Morbidelli uses Spike Lee-inspired helmet for anti-racism stance - The Race

Morbidelli uses Spike Lee-inspired helmet for anti-racism stance

Sep 12 2020
By Simon Patterson

Franco Morbidelli is running a Spike Lee-inspired helmet for his home race this weekend at the San Marino Grand Prix, with the Petronas SRT Yamaha rider the first in MotoGP to publicly lend his support to 2020’s global anti-racism protests with the special design.

Teaming up with legendary designer Aldo Drudi to come up with the custom AGV that he’ll wear in tomorrow’s race, he delivered an impassioned explanation of the design after qualifying in second place for tomorrow’s race at Misano.

“When I decided to make the special design for this year’s event, I wanted to deal with a big matter and a big topic: racism,” said Morbidelli.

Franco Morbidelli

“But I also wanted to have the whole of 2020 on it, because this year started in a really bad way and a lot of not very likeable things have happened in 2020.

“But we’re trying to put on a show for the audience and make them feel good, so I wanted to treat the topic with some lightness, not to be too heavy.

“There is a Spike Lee movie called Do The Right Thing that treats this matter in the right way, and I suggest it to all of you.

“We are all the same, and the virus has reminded us of this in a bad way” :: Franco Morbidelli

“There is a character who at one point in the movie says ‘stop all this BS, stop hating each other, take a time out.’

“I decided to put myself in his shoes and to stamp myself on the helmet.

“I wanted to send a message of equality in different languages too, because this is one of the most important things to remember.

“We are all the same, and the virus has reminded us of this in a bad way.

“We need to remember the good things about it too, and I think it was the best message to send and in the lightest way possible.”

Franco Morbidelli New Helmet, San Marino Motogp, 12 September 2020

Growing up in Italy but half Brazilian, Morbidelli has spoken out recently about anti-racism protests and the Black Lives Matter movement, admitting that his childhood experiences as someone who looked different means it is a matter close to his heart.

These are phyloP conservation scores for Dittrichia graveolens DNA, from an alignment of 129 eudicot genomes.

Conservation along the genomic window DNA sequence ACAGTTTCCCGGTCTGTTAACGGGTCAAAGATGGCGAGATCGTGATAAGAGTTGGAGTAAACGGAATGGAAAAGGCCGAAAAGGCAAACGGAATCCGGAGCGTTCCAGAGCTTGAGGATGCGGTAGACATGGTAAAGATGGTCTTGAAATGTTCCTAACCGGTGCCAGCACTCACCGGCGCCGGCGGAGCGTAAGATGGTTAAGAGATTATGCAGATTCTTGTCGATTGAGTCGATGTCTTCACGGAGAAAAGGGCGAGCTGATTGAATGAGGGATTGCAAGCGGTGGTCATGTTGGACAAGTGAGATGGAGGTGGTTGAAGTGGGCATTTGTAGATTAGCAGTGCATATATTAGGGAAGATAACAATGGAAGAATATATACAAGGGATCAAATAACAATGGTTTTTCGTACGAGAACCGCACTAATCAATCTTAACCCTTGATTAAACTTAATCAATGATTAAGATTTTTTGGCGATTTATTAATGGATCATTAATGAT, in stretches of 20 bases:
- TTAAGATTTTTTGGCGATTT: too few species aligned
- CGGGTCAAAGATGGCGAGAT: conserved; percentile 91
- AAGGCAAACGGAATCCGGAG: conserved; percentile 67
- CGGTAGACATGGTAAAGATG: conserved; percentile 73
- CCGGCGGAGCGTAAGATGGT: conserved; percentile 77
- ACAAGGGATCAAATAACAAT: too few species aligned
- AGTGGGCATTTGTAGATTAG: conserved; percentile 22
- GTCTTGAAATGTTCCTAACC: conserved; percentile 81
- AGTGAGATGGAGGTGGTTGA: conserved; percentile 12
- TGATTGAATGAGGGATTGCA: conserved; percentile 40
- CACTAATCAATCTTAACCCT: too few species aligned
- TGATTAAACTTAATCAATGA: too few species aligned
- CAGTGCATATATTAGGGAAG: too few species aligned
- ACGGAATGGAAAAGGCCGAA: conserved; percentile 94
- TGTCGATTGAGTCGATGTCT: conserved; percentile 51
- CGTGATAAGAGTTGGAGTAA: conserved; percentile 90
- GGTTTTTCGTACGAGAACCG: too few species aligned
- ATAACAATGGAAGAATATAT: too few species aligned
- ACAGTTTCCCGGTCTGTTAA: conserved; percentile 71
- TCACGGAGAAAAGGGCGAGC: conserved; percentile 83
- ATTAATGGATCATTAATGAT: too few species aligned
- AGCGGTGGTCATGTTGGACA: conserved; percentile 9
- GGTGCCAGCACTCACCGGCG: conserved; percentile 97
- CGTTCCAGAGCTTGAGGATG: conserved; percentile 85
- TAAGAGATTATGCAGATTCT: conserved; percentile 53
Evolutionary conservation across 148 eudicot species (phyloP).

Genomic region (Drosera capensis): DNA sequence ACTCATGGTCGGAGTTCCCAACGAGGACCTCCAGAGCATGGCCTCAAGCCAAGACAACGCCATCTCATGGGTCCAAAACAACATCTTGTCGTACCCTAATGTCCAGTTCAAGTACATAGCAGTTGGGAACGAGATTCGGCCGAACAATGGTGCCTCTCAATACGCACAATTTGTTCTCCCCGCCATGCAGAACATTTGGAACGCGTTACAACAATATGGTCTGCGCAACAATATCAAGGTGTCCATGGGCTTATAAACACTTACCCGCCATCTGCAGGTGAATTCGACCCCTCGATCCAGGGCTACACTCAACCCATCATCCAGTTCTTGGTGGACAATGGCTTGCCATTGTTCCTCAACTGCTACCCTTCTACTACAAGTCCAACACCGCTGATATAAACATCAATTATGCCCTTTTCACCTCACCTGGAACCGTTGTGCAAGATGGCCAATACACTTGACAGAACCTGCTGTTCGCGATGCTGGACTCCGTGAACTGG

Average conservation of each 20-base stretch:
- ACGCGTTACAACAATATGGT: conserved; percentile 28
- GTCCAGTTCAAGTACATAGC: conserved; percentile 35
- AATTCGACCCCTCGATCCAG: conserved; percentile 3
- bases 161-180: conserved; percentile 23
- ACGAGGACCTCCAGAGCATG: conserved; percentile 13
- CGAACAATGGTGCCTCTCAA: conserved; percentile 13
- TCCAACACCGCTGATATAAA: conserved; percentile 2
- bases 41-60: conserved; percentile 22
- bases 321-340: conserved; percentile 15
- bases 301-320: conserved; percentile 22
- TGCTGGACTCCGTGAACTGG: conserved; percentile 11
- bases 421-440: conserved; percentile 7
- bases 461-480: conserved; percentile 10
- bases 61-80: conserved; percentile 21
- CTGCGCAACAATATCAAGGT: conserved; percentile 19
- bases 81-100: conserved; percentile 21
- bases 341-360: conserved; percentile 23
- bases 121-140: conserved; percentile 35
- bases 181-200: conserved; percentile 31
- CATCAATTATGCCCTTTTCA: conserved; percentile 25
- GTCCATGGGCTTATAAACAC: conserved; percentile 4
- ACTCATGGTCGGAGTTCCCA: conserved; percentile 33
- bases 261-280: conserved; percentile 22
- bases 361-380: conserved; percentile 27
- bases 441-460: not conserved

“Protests against racism and prejudice are very dear to me,” he told Cycle World last month.

“I am not black, but more coloured than not, and have suffered discrimination for the colour of my skin, especially as a kid attending school in Rome.

“A lot has been done to fight racism, but there is still a lot to do and I believe that legends like Lewis Hamilton can contribute.


“We did some #WeRaceAsOne initiatives, but MotoGP focused more on the fight against COVID-19 and its consequences, rather than the condemnation of racism, maybe because there isn’t a black hero in the series like Lewis.

“Because of the colour of my skin, maybe I should take his example and become an ambassador of social values.

“But first I need to earn some credibility on the track. This is key if you want to raise your voice and be heard.”

Franco Morbidelli, San Marino Motogp, 12 September 2020

His impressive statement ahead of tomorrow’s sixth race of the shortened and delayed MotoGP season marks the first public stance made by any competitor in the championship, with MotoGP’s response to the global movement being notably absent even as four-wheeled counterparts in F1 and NASCAR have used their platform.

MotoGP CEO Carmelo Ezpeleta, who controversially stated in an interview that there was no need for an anti-racism campaign within the series as there was no racism to counter.

That’s a view that Francis Bradfield – helmet technician for some of the biggest names in the MotoGP paddock – disagrees with.

The Londoner, who spoke to The Race’s Hidden Voices podcast recently, says that it’s clear from looking around him that more needs to be done before the series can call itself properly diverse.

“I do think there is an issue with diversity. There are only a few black people in every paddock and I think it’s important to understand why,” he told presenter Claire Cottingham.

“In some ways, it’s a really diverse world, but it’s important that everyone is represented properly too.”

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